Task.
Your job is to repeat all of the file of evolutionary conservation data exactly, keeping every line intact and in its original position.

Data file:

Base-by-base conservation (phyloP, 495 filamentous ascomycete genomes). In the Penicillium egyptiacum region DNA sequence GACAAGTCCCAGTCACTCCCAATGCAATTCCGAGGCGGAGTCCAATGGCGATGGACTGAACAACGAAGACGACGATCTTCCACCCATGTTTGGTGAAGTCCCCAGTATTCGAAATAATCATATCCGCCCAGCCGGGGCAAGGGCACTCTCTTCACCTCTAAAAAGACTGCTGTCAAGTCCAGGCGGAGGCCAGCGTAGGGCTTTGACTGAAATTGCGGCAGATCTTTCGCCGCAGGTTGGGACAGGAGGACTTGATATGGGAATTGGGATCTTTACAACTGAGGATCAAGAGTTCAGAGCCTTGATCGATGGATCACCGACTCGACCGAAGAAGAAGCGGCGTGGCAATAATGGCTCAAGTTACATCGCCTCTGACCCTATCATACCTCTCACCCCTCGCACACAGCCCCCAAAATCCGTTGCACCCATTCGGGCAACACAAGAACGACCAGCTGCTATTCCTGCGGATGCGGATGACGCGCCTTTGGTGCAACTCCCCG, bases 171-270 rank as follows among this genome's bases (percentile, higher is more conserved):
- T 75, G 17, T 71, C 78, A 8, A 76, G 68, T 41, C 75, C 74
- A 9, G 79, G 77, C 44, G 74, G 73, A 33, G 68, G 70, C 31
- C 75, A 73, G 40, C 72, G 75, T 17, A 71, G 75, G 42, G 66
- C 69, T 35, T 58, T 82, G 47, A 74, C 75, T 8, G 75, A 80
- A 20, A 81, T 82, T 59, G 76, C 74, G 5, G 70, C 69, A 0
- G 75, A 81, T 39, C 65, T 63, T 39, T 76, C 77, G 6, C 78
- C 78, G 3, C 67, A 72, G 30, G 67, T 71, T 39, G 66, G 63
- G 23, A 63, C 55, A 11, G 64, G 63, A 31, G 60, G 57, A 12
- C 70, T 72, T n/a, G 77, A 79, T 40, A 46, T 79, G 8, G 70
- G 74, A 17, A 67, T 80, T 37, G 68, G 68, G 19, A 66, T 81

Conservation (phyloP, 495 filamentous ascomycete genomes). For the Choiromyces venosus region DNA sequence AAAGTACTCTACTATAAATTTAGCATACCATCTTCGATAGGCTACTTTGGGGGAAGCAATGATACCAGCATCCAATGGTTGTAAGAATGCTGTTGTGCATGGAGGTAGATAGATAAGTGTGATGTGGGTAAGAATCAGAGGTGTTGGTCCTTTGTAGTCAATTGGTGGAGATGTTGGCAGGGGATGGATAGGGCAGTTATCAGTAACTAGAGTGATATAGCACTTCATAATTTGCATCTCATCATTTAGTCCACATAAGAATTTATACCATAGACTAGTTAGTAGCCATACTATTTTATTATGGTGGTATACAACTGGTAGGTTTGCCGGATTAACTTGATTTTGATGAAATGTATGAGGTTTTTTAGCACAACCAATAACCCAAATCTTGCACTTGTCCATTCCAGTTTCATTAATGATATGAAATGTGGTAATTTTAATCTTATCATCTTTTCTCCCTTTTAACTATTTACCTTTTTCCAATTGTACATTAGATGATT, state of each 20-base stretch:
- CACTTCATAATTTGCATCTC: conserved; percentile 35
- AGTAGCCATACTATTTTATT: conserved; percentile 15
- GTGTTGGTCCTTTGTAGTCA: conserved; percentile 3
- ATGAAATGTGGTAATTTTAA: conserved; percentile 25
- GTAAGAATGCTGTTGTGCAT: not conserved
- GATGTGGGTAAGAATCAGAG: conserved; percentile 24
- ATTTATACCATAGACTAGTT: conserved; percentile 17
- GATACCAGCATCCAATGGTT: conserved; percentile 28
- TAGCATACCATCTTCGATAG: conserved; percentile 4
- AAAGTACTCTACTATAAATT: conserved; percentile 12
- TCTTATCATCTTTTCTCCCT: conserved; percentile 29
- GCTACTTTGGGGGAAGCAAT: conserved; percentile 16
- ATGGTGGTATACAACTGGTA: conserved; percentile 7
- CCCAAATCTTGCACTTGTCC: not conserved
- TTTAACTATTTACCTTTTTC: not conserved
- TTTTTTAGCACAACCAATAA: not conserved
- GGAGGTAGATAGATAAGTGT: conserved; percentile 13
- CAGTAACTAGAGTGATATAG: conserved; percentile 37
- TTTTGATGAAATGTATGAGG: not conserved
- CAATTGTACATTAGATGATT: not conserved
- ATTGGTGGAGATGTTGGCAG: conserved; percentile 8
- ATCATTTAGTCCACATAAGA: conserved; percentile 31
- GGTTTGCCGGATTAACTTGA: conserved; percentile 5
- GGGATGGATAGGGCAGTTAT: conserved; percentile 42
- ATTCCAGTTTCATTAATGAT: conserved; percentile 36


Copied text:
Base-by-base conservation (phyloP, 495 filamentous ascomycete genomes). In the Penicillium egyptiacum region DNA sequence GACAAGTCCCAGTCACTCCCAATGCAATTCCGAGGCGGAGTCCAATGGCGATGGACTGAACAACGAAGACGACGATCTTCCACCCATGTTTGGTGAAGTCCCCAGTATTCGAAATAATCATATCCGCCCAGCCGGGGCAAGGGCACTCTCTTCACCTCTAAAAAGACTGCTGTCAAGTCCAGGCGGAGGCCAGCGTAGGGCTTTGACTGAAATTGCGGCAGATCTTTCGCCGCAGGTTGGGACAGGAGGACTTGATATGGGAATTGGGATCTTTACAACTGAGGATCAAGAGTTCAGAGCCTTGATCGATGGATCACCGACTCGACCGAAGAAGAAGCGGCGTGGCAATAATGGCTCAAGTTACATCGCCTCTGACCCTATCATACCTCTCACCCCTCGCACACAGCCCCCAAAATCCGTTGCACCCATTCGGGCAACACAAGAACGACCAGCTGCTATTCCTGCGGATGCGGATGACGCGCCTTTGGTGCAACTCCCCG, bases 171-270 rank as follows among this genome's bases (percentile, higher is more conserved):
- T 75, G 17, T 71, C 78, A 8, A 76, G 68, T 41, C 75, C 74
- A 9, G 79, G 77, C 44, G 74, G 73, A 33, G 68, G 70, C 31
- C 75, A 73, G 40, C 72, G 75, T 17, A 71, G 75, G 42, G 66
- C 69, T 35, T 58, T 82, G 47, A 74, C 75, T 8, G 75, A 80
- A 20, A 81, T 82, T 59, G 76, C 74, G 5, G 70, C 69, A 0
- G 75, A 81, T 39, C 65, T 63, T 39, T 76, C 77, G 6, C 78
- C 78, G 3, C 67, A 72, G 30, G 67, T 71, T 39, G 66, G 63
- G 23, A 63, C 55, A 11, G 64, G 63, A 31, G 60, G 57, A 12
- C 70, T 72, T n/a, G 77, A 79, T 40, A 46, T 79, G 8, G 70
- G 74, A 17, A 67, T 80, T 37, G 68, G 68, G 19, A 66, T 81

Conservation (phyloP, 495 filamentous ascomycete genomes). For the Choiromyces venosus region DNA sequence AAAGTACTCTACTATAAATTTAGCATACCATCTTCGATAGGCTACTTTGGGGGAAGCAATGATACCAGCATCCAATGGTTGTAAGAATGCTGTTGTGCATGGAGGTAGATAGATAAGTGTGATGTGGGTAAGAATCAGAGGTGTTGGTCCTTTGTAGTCAATTGGTGGAGATGTTGGCAGGGGATGGATAGGGCAGTTATCAGTAACTAGAGTGATATAGCACTTCATAATTTGCATCTCATCATTTAGTCCACATAAGAATTTATACCATAGACTAGTTAGTAGCCATACTATTTTATTATGGTGGTATACAACTGGTAGGTTTGCCGGATTAACTTGATTTTGATGAAATGTATGAGGTTTTTTAGCACAACCAATAACCCAAATCTTGCACTTGTCCATTCCAGTTTCATTAATGATATGAAATGTGGTAATTTTAATCTTATCATCTTTTCTCCCTTTTAACTATTTACCTTTTTCCAATTGTACATTAGATGATT, state of each 20-base stretch:
- CACTTCATAATTTGCATCTC: conserved; percentile 35
- AGTAGCCATACTATTTTATT: conserved; percentile 15
- GTGTTGGTCCTTTGTAGTCA: conserved; percentile 3
- ATGAAATGTGGTAATTTTAA: conserved; percentile 25
- GTAAGAATGCTGTTGTGCAT: not conserved
- GATGTGGGTAAGAATCAGAG: conserved; percentile 24
- ATTTATACCATAGACTAGTT: conserved; percentile 17
- GATACCAGCATCCAATGGTT: conserved; percentile 28
- TAGCATACCATCTTCGATAG: conserved; percentile 4
- AAAGTACTCTACTATAAATT: conserved; percentile 12
- TCTTATCATCTTTTCTCCCT: conserved; percentile 29
- GCTACTTTGGGGGAAGCAAT: conserved; percentile 16
- ATGGTGGTATACAACTGGTA: conserved; percentile 7
- CCCAAATCTTGCACTTGTCC: not conserved
- TTTAACTATTTACCTTTTTC: not conserved
- TTTTTTAGCACAACCAATAA: not conserved
- GGAGGTAGATAGATAAGTGT: conserved; percentile 13
- CAGTAACTAGAGTGATATAG: conserved; percentile 37
- TTTTGATGAAATGTATGAGG: not conserved
- CAATTGTACATTAGATGATT: not conserved
- ATTGGTGGAGATGTTGGCAG: conserved; percentile 8
- ATCATTTAGTCCACATAAGA: conserved; percentile 31
- GGTTTGCCGGATTAACTTGA: conserved; percentile 5
- GGGATGGATAGGGCAGTTAT: conserved; percentile 42
- ATTCCAGTTTCATTAATGAT: conserved; percentile 36